Late to the party, I only recently heard about A is Red, drummer Don Harvey’s new collaboration with: Glenn Fukunaga–bass, Stefano Intelisano–Keyboards, Kullen Fuchs-Vibes, trumpet, Kevin Flatt–Trumpet, and Adam Sultan-Guitar. The Continental Club Gallery is the upstairs companion to the Continental Club with a nice wall of windows overlooking downtown Austin. It was a small space for a big sound, rolling over the audience in thunderous aural waves, courtesy of A is Red. Their music is described variously as jazz, fusion, world and soul but given its sensual impact and bouts of restrained cacophony, I’ll call it Kundalini jazz. Great mind/body sensations: serpentine textures created by unexpected pairings of trumpet, guitar, electric piano and vibes buoyed by melodic bass and drum syncopation energized and awakened attentive fans. I was held suspended like a bee in amber by music flowing around me like sweet, hard candy. In the end I moseyed home, uplifted and refreshed by a group of fine musicians who will continue to dazzle and surprise on Monday nights at the Continental Club Gallery. I’d like to see them at the Elephant Room in summer, underground in another cool cave on Congress and look forward in anticipation to new compositions from Harvey et al.
Art blooms on walls, in the river and in the streets of East Austin this Easter.
Back in my old neighborhood, enjoying the music with those who dared not venture downtown. I was certainly in my demographic, probably mostly locals out for a spin. Starting with a glass of white Bordeaux at Enoteca and stopping in at Perla’s helped keep us cool between stops. Alejandro Escovedo is always worth fighting the crowd to see. Forgive the shaky video, it’s worth hearing a snippet of Alejandro and the Orchestra.
Shown in the gallery of photos below, Sophia, a young violinist, stood in front of Vespaio playing for contributions to MS research. Her mother has MS and Sophia will ride from Houston to Austin to raise money with the hope of contributing to a cure. Please check Sofia’s website for information on how to contribute to efforts to combat Multiple Sclerosis.
It’s been how many years since our last snowfall? Eight? Ten? I know my cousins in Wisconsin will make fun of me but this is FUN for Austin!
Finding an oasis in the city like McKinney Falls, fed by Onion Creek, keeps ennui at bay. Walking in the afternoon sun on the last day of our winter break, Bill and I had to really use a sauntering eye. When the scenery is spectacular, it’s easy to overlook small delights. Maximizing little pleasures has long been a secret to keeping my heart fire lit, so with time and fresh air the flame steadies. I’ve been thinking about Plato’s Allegory of the Cave and feeling chained by my work a day world. Time for meditation, reflection pictured below with shadow play to come. What is it about dreams, reflections, shadow and light that teases my imagination?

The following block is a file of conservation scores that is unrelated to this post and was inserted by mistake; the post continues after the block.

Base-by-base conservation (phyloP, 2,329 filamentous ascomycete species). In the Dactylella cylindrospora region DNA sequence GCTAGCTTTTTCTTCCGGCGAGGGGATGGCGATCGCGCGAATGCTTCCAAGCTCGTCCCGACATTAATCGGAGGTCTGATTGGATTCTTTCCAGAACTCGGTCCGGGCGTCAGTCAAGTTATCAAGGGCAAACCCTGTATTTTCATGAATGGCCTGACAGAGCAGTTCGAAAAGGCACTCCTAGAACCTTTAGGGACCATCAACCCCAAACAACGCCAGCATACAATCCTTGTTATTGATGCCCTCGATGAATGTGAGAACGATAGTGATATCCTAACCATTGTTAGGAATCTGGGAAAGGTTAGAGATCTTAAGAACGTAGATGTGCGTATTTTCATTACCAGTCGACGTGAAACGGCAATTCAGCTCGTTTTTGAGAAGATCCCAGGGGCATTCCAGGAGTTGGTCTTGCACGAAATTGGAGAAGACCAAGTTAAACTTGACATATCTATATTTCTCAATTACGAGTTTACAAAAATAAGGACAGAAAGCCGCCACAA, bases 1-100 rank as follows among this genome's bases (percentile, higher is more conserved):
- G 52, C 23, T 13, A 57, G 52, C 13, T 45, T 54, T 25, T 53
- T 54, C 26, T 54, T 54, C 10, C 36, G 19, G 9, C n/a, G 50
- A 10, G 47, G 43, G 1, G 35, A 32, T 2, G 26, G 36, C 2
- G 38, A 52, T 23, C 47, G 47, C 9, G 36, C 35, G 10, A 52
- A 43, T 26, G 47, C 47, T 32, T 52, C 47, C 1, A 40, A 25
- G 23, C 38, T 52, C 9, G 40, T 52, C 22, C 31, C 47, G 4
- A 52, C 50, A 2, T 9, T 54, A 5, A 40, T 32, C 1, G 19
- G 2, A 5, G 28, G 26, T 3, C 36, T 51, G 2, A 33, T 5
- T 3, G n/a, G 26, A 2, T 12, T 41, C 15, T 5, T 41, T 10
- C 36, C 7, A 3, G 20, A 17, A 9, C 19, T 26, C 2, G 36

Searching for the soul of South Austin requires painting with a broad brush. Between Pluckers, Cherry Creek Catfish and Matt’s El Rancho (classic Bubba) and newcomers Soup Peddler, Full English Breakfast, Strange Brew, hipster, keeping it local enterprises, anything goes. We even have a second generation pseudo Bubba eatery in Red’s Porch. Much of the new growth can be attributed to the pioneering efforts of Central Market . As one of many homeowners in the Cherry Creek area, I can only say thank you, thank you very much, CM.
This weekend I made it to Full English with Bill and to the new Soup Peddler/Juice Box hybrid with Dottie. Full English breakfast was less together than I imagined, but this is a new establishment and I have high hopes for its success. The baked items and homemade chutneys are excellent. We were less impressed by the English breakfast. Bill’s suggestion that they plump up their plate with a more generous portion of mushrooms, a second slice of toast and a larger roasted tomato is a good one. The quality of the ingredients was very high, all local, organic or natural and homemade. They are offering a high tea for the holidays which I look forward to and I will be back to try another breakfast in the next few weeks.
The alliance of the Soup Peddler and Juice Box was born of mutual interest. Soup is popular in the Winter and Juice in summer. Thus, offering them together year round should boost the seasons for each. The New England clam chowder was delicious and the pineapple aguas frescas had little pomegranate seeds floating in it, very fresh. Standing on the border between 78704 and 78745, it represents the best of both. We got the funk, say it loud, keep it proud.